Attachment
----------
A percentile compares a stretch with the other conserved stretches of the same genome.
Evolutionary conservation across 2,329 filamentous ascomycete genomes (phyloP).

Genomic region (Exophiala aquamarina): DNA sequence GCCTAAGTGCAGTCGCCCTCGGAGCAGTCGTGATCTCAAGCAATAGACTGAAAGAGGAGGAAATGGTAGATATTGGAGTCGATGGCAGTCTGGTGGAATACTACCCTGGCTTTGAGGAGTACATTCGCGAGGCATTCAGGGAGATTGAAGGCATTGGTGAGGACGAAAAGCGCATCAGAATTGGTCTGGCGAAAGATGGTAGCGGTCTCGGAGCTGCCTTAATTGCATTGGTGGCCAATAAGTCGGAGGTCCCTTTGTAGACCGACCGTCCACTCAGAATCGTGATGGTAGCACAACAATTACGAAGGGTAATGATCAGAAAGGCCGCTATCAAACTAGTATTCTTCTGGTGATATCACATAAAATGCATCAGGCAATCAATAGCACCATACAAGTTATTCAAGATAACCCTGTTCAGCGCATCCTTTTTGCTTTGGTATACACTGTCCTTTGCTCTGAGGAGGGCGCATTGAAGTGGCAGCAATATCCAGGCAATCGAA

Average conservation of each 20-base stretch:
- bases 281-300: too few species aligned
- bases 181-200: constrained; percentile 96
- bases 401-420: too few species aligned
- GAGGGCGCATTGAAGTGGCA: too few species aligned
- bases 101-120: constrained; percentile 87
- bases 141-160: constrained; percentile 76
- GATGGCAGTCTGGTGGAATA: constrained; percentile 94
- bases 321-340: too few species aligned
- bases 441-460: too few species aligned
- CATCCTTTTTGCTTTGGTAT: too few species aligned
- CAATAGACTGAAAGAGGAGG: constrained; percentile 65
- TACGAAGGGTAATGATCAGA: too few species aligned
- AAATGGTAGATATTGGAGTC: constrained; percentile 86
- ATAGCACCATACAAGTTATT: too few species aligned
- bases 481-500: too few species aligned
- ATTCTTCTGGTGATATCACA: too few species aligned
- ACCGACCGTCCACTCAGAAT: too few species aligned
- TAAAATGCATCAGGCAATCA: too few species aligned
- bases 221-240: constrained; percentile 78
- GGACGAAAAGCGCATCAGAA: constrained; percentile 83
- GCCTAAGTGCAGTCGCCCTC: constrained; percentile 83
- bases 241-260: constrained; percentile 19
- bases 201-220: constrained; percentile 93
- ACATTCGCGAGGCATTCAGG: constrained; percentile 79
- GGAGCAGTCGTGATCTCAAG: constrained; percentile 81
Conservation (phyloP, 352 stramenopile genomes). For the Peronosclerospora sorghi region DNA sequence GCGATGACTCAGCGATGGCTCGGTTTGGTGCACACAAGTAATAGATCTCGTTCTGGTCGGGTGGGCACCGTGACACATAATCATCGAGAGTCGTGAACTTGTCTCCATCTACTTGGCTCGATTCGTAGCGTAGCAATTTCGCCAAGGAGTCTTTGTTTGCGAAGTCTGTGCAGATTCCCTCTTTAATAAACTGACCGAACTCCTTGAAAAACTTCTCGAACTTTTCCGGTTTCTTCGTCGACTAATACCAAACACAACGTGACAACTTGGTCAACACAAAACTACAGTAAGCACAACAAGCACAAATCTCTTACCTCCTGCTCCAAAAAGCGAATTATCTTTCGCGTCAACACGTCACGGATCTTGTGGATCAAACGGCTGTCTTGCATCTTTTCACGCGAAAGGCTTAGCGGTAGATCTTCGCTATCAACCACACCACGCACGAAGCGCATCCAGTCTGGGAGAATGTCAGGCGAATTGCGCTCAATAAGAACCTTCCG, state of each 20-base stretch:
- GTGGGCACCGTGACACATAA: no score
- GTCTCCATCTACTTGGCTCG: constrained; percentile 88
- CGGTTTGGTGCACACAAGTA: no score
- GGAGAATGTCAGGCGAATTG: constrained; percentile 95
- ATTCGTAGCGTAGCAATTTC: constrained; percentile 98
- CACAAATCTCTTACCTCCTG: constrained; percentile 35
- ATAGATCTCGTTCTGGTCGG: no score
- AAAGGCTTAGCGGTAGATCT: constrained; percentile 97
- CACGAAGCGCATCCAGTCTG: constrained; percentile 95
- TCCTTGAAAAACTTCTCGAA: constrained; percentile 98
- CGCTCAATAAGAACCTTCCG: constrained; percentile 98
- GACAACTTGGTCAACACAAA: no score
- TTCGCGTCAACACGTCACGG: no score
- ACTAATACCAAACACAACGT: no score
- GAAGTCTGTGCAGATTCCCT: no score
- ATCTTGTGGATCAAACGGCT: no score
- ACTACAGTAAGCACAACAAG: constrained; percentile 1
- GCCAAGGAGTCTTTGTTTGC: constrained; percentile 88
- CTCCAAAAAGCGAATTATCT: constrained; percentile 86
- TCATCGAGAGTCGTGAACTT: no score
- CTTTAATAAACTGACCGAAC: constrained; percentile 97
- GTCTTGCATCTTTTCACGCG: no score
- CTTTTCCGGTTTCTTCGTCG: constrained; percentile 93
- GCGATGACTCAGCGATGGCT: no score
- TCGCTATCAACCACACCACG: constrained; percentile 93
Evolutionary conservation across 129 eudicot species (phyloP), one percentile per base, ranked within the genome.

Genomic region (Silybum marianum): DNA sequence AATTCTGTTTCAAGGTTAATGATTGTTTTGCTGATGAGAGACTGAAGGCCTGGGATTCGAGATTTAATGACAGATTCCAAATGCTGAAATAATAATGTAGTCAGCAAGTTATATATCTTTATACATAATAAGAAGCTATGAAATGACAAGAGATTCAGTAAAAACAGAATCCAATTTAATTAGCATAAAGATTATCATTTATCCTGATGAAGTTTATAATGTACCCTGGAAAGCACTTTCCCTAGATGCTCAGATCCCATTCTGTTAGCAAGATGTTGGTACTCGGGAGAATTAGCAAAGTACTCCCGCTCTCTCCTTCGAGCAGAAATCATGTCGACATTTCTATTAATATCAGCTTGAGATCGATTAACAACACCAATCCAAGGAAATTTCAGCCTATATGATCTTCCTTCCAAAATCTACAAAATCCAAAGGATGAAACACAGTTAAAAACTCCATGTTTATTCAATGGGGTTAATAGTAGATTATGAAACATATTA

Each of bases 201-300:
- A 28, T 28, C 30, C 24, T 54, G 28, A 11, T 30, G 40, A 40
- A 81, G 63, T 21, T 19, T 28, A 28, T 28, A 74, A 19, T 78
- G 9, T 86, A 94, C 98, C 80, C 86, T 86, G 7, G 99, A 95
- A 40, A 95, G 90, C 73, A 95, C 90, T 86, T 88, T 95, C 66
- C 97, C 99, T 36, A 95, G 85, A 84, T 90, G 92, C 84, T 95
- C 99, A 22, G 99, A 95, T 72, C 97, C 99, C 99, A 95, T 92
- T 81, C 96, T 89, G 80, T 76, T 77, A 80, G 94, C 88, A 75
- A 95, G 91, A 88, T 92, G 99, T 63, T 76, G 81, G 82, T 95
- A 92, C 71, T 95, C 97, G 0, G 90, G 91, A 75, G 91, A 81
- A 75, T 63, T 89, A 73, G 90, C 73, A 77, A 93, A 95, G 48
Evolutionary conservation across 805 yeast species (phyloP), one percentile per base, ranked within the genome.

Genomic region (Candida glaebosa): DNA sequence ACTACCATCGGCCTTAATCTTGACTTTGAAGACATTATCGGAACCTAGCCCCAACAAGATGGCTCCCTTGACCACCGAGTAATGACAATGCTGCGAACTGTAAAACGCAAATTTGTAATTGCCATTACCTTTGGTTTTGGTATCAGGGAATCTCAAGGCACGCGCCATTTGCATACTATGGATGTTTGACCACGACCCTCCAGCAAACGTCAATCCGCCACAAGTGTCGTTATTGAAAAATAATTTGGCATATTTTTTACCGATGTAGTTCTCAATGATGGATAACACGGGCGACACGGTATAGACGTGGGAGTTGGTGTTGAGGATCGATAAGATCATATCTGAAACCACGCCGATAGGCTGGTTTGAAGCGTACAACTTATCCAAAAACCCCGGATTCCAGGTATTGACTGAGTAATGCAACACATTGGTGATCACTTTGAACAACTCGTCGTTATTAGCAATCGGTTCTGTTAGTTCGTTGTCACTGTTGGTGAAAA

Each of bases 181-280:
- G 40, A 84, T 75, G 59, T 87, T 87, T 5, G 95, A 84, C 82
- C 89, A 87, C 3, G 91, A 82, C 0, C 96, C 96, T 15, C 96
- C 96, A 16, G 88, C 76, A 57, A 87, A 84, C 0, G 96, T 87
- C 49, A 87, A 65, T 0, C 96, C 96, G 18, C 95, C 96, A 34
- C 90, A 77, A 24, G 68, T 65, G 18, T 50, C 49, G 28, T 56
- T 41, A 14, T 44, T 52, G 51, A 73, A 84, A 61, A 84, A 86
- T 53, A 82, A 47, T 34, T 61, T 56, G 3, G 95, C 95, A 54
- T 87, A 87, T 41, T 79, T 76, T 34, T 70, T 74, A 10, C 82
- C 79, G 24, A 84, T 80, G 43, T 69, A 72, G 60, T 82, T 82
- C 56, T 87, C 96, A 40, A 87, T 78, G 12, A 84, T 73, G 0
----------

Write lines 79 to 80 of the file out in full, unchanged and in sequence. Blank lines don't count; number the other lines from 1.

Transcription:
- T 87, A 87, T 41, T 79, T 76, T 34, T 70, T 74, A 10, C 82
- C 79, G 24, A 84, T 80, G 43, T 69, A 72, G 60, T 82, T 82